This is the second version of Warren’s calculating machine. Across the front is a brass rod with ten large teeth, one shorter one, and a hollow brass cylinder. Between the teeth are ten levers that link to toothed segments at the back of the machine. The front and back are open; the sides are of a ferrous metal painted black. At the top is a hollow brass rod, mounted across the machine, which has two brass circular structures on it. This is used as a plunger to activate the mechanism. Brass rods with large teeth extend from both sides of the back. There also is a ferrous piece in the shape of a large comb that is attached to the top back of the piece. The machine appears incomplete.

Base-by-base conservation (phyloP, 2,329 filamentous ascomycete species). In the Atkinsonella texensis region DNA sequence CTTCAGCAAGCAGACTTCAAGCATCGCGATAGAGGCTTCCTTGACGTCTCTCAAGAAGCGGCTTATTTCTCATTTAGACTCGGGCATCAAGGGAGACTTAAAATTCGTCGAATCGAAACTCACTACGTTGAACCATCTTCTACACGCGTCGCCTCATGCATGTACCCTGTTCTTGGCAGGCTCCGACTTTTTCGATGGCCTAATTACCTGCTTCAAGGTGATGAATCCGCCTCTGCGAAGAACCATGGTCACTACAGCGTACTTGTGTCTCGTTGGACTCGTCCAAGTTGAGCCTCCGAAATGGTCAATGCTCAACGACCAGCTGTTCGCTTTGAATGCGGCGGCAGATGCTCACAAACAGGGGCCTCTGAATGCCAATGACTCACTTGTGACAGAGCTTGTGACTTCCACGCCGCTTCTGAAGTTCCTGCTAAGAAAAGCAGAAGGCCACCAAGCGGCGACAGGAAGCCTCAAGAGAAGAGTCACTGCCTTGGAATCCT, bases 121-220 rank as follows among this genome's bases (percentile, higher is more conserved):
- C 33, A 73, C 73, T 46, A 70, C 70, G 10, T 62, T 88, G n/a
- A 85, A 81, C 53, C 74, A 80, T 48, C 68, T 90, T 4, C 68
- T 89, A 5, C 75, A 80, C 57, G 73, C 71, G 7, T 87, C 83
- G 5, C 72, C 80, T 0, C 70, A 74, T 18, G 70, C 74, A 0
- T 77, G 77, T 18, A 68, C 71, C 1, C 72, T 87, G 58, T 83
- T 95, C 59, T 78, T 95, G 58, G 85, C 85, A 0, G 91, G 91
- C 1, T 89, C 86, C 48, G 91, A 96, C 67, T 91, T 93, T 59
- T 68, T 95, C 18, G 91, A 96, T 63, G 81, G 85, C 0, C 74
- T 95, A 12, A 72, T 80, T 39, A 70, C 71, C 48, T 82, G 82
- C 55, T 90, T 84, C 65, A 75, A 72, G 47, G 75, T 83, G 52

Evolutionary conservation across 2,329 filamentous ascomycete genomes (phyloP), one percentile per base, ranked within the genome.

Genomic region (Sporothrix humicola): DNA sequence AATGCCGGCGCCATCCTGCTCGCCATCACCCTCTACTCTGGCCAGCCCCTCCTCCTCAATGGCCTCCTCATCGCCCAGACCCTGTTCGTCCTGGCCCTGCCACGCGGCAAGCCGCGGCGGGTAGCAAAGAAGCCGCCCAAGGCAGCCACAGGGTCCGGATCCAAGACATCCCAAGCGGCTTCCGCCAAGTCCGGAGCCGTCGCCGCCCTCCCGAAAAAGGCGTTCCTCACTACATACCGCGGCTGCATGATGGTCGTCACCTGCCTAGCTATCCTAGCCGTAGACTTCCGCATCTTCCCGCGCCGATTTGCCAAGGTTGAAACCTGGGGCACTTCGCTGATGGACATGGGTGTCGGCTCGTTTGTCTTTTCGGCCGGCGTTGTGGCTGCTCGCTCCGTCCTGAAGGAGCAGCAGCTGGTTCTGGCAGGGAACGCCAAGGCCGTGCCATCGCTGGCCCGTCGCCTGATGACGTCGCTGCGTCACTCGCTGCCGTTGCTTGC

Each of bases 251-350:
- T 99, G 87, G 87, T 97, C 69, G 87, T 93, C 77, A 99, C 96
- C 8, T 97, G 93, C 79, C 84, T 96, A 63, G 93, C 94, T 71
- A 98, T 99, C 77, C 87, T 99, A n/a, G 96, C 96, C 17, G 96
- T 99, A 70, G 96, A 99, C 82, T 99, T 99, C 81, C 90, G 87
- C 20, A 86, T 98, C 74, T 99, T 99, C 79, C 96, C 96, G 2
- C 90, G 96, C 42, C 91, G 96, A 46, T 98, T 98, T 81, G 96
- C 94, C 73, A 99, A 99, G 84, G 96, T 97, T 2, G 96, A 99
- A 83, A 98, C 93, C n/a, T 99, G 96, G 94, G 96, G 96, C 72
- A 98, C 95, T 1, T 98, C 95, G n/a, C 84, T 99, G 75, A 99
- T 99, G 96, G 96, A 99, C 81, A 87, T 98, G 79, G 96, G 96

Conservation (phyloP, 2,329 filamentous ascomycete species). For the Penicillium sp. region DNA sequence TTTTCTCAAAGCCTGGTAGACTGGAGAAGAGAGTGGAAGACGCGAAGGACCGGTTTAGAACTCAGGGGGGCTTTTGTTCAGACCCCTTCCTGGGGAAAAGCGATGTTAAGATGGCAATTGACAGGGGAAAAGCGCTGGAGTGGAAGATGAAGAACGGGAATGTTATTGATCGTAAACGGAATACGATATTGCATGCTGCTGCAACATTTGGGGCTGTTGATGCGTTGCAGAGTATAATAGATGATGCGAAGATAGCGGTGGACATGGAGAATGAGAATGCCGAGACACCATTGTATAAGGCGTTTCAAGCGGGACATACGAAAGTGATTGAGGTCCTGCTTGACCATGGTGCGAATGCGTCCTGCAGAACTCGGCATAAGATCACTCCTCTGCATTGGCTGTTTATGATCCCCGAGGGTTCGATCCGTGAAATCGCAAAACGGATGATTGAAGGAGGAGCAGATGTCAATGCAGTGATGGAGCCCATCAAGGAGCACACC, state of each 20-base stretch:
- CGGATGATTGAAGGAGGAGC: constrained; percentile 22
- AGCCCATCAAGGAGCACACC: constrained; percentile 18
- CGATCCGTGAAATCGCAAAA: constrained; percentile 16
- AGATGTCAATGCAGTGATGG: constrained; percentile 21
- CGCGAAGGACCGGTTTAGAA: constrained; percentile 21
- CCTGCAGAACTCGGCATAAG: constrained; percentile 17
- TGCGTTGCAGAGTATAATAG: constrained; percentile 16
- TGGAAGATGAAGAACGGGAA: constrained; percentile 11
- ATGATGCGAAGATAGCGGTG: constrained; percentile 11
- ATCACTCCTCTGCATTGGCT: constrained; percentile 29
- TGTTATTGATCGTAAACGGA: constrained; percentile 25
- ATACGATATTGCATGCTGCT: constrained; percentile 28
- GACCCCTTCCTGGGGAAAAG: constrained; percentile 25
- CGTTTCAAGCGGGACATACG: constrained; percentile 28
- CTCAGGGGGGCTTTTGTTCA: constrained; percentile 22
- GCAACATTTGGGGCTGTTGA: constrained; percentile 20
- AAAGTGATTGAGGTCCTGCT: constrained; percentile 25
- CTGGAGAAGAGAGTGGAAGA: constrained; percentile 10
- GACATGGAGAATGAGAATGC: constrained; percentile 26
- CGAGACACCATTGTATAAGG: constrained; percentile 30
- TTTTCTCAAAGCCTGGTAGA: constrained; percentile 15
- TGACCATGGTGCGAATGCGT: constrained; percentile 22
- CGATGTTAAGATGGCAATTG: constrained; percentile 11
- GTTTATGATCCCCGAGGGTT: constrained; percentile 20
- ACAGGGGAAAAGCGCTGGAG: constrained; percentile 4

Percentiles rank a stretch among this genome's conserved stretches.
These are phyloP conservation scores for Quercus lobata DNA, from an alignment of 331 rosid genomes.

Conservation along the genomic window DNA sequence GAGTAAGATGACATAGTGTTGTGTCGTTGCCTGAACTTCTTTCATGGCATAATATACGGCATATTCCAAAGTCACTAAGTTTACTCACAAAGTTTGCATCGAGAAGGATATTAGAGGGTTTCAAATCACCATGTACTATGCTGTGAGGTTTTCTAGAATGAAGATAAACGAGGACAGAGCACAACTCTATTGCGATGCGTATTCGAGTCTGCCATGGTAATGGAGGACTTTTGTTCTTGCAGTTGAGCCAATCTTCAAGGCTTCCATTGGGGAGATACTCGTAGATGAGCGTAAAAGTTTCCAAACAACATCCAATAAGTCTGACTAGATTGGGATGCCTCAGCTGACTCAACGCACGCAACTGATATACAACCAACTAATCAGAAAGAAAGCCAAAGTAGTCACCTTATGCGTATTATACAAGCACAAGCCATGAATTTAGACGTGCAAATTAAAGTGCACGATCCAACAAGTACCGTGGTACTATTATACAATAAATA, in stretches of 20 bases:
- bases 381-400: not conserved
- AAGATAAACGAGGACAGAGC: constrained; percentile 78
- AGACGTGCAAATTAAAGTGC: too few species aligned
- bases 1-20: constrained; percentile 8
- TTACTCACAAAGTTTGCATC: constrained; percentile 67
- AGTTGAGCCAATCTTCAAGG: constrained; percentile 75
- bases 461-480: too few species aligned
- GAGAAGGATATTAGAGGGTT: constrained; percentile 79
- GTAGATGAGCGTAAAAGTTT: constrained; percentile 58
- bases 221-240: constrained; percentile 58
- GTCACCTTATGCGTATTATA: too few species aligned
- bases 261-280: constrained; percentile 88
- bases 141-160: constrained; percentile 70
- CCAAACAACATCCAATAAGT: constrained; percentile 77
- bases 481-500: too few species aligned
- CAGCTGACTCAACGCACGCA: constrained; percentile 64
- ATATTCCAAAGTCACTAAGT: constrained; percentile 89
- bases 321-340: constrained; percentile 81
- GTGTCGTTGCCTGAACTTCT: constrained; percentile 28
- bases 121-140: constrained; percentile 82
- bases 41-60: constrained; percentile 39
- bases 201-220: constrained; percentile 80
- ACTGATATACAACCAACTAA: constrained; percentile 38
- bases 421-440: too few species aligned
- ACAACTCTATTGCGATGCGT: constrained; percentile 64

There are no maker’s marks.
Compare MA.311938 and MA.311939.
According to L. Leland Locke, Warren was a teacher, itinerant photographer and then watchmaker by trade. His invention was inspired by his reading about Charles Babbage’s difference engine in 1864. He designed his machines to demonstrate what might be done with machinery, not for sale. A more complete form of the machine, which was exhibited after Warren’s death, is now in the collections of the Michigan State University Museum.
L. Leland Locke, “The Warren Calculating Engine,” Business Equipment Topics, October, 1931, vol. 79, pp. 8, 9. 48, 49.
"Home and Foreign Gossip," Harper’s Weekly, May 22, 1875, vol. 19 #960, p. 423.
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